New innovations in healthcare are geared towards the improvement of life expectancy and quality of life. New treatments and ways to deliver care are the result of pressures to improve quality, increase efficiency, reduce costs, and lower medical errors. The healthcare industry is right now making innovative changes to respond to the healthcare demands of retiring baby boomers and the society at large who are suffering from multiple chronic diseases. While these changes are underway, the onus is on nurses, who comprise the largest sector of healthcare professionals, to lead health care systems in such a way as to improve the quality of care. To accomplish this feat, they must have the expertise to develop and implement cutting-edge solutions in line with organizational goals to improve quality and efficiency while reducing costs.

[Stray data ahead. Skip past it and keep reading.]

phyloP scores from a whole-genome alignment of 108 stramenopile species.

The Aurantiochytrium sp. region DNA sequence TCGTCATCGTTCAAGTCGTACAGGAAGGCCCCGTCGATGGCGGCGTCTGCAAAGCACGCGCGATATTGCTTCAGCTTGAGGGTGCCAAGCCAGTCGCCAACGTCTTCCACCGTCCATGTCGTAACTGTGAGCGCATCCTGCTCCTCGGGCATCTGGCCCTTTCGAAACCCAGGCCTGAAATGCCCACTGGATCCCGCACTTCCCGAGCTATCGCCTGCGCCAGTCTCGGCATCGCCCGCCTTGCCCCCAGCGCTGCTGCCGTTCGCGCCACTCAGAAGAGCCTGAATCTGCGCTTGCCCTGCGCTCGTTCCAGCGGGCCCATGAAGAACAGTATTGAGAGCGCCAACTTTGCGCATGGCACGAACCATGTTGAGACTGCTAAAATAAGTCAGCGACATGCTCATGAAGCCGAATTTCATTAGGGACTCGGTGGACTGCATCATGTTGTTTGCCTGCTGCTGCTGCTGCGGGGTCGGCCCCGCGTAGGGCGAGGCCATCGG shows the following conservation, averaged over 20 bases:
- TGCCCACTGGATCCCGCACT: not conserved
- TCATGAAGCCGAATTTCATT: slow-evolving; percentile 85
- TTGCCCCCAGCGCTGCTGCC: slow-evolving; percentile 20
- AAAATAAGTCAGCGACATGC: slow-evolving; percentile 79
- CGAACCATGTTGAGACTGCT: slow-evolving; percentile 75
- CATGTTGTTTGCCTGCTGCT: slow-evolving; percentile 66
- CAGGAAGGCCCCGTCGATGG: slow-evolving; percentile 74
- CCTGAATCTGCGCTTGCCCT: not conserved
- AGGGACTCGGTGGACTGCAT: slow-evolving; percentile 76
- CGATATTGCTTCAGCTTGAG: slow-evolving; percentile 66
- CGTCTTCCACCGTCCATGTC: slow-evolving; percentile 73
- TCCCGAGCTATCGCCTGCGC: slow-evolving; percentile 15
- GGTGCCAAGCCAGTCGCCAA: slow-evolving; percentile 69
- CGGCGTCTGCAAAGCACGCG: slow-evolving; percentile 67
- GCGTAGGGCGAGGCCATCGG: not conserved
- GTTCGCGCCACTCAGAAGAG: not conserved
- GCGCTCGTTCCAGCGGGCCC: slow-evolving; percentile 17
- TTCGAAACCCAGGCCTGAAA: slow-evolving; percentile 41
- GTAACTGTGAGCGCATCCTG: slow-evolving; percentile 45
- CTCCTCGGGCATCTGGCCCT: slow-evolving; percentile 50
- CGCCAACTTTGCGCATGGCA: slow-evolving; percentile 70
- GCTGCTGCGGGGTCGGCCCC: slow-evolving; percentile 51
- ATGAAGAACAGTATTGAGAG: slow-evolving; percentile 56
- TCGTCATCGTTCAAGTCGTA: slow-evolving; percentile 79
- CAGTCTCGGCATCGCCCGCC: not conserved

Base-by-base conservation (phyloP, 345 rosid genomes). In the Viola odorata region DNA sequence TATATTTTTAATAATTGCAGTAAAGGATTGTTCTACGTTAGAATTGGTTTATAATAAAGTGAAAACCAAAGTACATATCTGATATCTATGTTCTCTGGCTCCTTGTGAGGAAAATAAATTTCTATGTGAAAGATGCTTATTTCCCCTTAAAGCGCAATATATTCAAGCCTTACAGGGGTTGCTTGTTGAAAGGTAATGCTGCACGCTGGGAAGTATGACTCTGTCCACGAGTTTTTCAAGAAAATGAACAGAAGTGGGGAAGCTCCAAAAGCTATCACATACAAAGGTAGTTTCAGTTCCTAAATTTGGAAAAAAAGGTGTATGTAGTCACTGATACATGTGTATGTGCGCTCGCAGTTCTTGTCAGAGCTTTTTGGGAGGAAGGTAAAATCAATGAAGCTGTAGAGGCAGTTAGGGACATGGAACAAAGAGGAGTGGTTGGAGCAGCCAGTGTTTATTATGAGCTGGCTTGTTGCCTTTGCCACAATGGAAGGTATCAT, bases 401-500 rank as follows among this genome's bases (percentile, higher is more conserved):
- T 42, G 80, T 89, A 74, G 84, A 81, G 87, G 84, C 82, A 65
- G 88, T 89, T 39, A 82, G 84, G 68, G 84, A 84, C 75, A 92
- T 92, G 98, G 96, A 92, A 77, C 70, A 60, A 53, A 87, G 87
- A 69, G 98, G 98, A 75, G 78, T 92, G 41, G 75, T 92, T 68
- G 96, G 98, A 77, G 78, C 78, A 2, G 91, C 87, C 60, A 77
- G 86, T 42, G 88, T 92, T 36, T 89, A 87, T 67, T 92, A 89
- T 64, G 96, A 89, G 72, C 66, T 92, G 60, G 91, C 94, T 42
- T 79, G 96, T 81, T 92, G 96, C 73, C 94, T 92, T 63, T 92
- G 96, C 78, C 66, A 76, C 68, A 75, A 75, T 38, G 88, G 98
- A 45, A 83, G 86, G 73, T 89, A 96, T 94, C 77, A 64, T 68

The ever-growing complexities in the sector must elicit a response from nurses. A Master of Science in Nursing (MSN) has served advanced practice nurses well for decades. Today, nurses need much more education – such as the Doctor of Nursing Practice (DNP) provides. The practice doctorate places nurses on par with other professionals such as MD and Pharm D. As far back as 2004, the American Association of Colleges of Nursing (AACN) endorsed the DNP as the minimum preparation for nurses pursuing advanced practice. The National Organization of Nurse Practitioner Faculties, the National Association of Clinical Nurse Specialists, and American Association of Nurse Anesthetists are some other professional organizations that later endorsed the DNP.
Nurses prepared at the DNP level acquire the skills and knowledge to assess the most up-to-date research and apply the outcomes in a clinical setting, employ now treatment methods, and improve experience and outcomes for individuals and populations. Although APRNs may have the advanced training and education in a specialty and use their knowledge on a day-to-day basis, the DNP would take them a step further as practice leaders. Unlike the PhD nurse’s role, which centers on research, the DNP-prepared nurse will focus on clinical practice. The curriculum emphasizes evidence-based practice, systems management, biostatistics, healthcare economics, healthcare policy, and technology to produce experts capable of implementing research in clinical settings.